Dr. Nesochi talks about surprising health mistakes you’re making after intimacy on Bustle.

10 Surprising Health Mistakes You’re Making After Intimacy

After a moment of intimacy with your partner, you’re probably relaxing and processing what just happened. You’re likely not thinking about how to take care of your body immediately after a rendezvous, which means you might be making some surprising health mistakes post-sex. Most people don’t discuss proper after-intimacy protocol, but are some important things to be aware of that can help improve your health if you’re sexually active.

“When we talk about physical intimacy it’s important to recognize that there are various forms of physical affection which can be displayed, and we must always think about how being intimate with someone in any capacity may impact our health,” says Nesochi Okeke-Igbokwe, M.D., M.S. over email. “Certain actions can potentially pose a threat to ones’ health, and there are surprising mistakes that some women tend to make after intimacy that may affect not only their sexual health, but also their overall well being.”

You don’t have to focus on hygiene immediately after you’ve finished a moment with your partner, but it’s important to take the proper steps some point after intimacy to make sure you’re protecting yourself and the person you are involved with. Here are 10 surprising health mistakes you could be making after intimacy.


Not Peeing After Sexual Intercourse


Sexually active women may be more prone to developing urinary tract infections, as bacteria can travel towards the urethra during intercourse. “Urination after sexual intercourse may help in lowering the chance of developing a UTI, since urinating may hinder bacteria from traveling towards the urinary tract,” says Okeke-Igbokwe.

Using Douches/Intravaginal Washes

You’ve probably heard this advice before, but just don’t do it. “Douching can change the pH of the vagina and also mess up the balance of bacteria in the region,” says Okeke-Igbokwe. “It may increase the risk of developing certain infections including bacterial vaginosis and yeast infections.”

Not Washing Your Hands


“Hand hygiene is always very important even after physical contact such as simply holding hands,” says Okeke-Igbokwe. “Washing your hands with soap and water is really an excellent measure to protect yourself against the spread of germs.”

Neglecting Your Kegels

“Doing kegel exercises help to keep the pelvic floor muscles strong,” says Dr. Kelly Kasper, OB/GYN at IU Health over email. “By keeping these muscles strong, you can decrease the incidence of urinary incontinence and pelvic floor prolapse. Strong pelvic floor muscles can also increase your enjoyment when you have intercourse.”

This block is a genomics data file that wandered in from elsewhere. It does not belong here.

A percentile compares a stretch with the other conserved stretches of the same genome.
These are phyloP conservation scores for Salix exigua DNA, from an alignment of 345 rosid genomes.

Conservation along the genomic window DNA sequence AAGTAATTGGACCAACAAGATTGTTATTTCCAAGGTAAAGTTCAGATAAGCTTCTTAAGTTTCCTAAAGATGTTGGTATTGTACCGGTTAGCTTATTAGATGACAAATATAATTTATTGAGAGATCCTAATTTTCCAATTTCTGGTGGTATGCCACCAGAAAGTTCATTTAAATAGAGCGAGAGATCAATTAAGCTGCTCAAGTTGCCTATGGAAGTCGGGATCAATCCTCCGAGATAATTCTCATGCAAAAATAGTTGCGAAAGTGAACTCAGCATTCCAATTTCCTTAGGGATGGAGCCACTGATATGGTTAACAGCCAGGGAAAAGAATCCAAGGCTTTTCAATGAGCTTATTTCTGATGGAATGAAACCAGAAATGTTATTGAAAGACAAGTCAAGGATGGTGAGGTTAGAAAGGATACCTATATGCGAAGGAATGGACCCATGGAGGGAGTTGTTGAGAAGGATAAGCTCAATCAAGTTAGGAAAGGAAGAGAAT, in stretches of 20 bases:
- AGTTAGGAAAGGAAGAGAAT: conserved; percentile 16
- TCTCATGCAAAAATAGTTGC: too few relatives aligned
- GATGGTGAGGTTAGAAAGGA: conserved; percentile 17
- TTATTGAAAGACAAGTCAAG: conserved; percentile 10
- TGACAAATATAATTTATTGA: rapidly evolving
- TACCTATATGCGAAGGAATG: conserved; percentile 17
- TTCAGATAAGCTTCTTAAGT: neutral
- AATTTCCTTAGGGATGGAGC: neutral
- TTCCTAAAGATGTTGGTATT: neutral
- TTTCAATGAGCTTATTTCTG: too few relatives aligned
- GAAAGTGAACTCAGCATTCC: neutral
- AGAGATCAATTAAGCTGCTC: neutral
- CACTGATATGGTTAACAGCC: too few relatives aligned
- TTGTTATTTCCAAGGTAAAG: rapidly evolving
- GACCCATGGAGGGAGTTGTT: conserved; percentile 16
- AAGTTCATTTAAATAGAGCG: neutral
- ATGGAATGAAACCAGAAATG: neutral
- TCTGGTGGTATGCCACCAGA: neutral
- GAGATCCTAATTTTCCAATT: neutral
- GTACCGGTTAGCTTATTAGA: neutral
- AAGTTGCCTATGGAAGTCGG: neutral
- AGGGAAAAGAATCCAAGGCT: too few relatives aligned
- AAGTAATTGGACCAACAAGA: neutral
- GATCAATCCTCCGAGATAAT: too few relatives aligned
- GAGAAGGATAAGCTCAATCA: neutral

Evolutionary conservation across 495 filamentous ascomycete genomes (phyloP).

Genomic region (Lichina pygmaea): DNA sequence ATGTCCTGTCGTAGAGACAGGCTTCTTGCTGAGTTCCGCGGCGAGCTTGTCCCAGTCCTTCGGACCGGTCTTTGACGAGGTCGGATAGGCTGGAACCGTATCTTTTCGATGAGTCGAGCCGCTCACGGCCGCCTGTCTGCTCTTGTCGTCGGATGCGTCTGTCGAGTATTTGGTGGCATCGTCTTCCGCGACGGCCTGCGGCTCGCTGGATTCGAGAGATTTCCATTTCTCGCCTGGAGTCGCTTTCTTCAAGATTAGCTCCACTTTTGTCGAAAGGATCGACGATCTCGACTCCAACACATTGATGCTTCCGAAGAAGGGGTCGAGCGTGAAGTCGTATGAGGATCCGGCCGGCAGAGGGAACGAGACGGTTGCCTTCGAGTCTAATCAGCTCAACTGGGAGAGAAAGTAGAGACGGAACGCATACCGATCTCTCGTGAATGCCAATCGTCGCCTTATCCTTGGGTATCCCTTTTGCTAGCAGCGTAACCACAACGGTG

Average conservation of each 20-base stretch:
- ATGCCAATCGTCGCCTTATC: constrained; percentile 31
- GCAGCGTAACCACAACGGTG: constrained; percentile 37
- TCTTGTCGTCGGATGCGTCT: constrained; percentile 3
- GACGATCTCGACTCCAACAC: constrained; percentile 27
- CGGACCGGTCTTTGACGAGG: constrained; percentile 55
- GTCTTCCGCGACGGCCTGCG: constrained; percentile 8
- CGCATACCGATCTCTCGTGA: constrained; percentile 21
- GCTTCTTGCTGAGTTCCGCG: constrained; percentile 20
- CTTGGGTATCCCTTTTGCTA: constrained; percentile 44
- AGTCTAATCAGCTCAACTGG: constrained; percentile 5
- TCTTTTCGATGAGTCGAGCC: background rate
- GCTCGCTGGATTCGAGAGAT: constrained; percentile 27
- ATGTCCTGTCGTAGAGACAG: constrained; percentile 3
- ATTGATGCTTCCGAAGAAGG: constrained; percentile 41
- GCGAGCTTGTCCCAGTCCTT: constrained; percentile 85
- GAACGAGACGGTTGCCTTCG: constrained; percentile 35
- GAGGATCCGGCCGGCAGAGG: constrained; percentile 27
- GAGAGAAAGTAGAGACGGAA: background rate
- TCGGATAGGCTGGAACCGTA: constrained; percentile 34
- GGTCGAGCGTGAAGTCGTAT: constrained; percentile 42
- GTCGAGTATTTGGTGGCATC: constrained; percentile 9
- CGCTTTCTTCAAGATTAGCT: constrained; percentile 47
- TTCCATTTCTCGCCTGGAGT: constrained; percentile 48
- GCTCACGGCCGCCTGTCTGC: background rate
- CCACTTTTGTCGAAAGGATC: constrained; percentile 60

Skipping Out On Contraception


If it’s already post-intercourse and you’ve neglected to use a condom, don’t just shrug your shoulders and say “Oh well.” Opt for another choice of contraception, if you’re trying to avoid pregnancy. “If unplanned intercourse happens, you can get emergency contraception for up to five days past intercourse, and this is available without a prescription, but may be cheaper with a prescription,” says Dr. Nicole Scott, OB/GYN at IU Health over email.

Not Taking A Shower


“Keeping the vagina clean is important to do after having sex,” says Sherry Ross, MD, OB/GYN over email. “Sexual lubricants, bacteria from the fingers, mouth, and rectum can increase your chance of developing a yeast or bacterial infection.” Using non-fragrant soap or intimate wash can help remove any buildup, but if you can’t take a shower right away, you can also clean your vagina with feminine hygiene wipes.

Not Drinking Enough Water

Physical intimacy is just exactly that: a physical activity. Don’t become dehydrated by forgetting to drink some water. “After sex, make sure you drink a lot of water to help keep urine and any unwanted bacteria moving out of your body quickly,” says Ross. “This helps reduce the risk of a UTI by flushing out any unwanted bacteria.”

Ignoring Any Vaginal Swelling


“If you experience swelling or pain of the vagina after sex, don’t ignore this important symptom,” says Ross. “Taking a warm bath and adding extra virgin coconut oil helps hydrate the skin of the outer vagina and soothes any vaginal swelling or irritation that occurs after having sexual contact.”

Ignoring Other Abnormal Symptoms


If you start getting increased discharge or pain, pay attention to your symptoms. “It could be as minor as a yeast infection that you can treat over the counter or bacterial vaginosis that you need a prescription treatment for,” says Sarah Yamaguchi, MD, OB/GYN over email. “However, it could also be signs of a more severe sexually transmitted infection such as herpes, warts or gonorrhea or chlamydia.”

After vigorous sex, it’s normal to be a little sore, but pay attention to your symptoms and see your doctor if you notice anything abnormal.

Over-Analyzing & Forgetting To Relax


“Run through your mental checklist, and then enjoy yourself,” says Yamaguchi. “Hopefully you just engaged in some enjoyable activity and you don’t want to ruin it by obsessing you have an STD or are going to get pregnant.”

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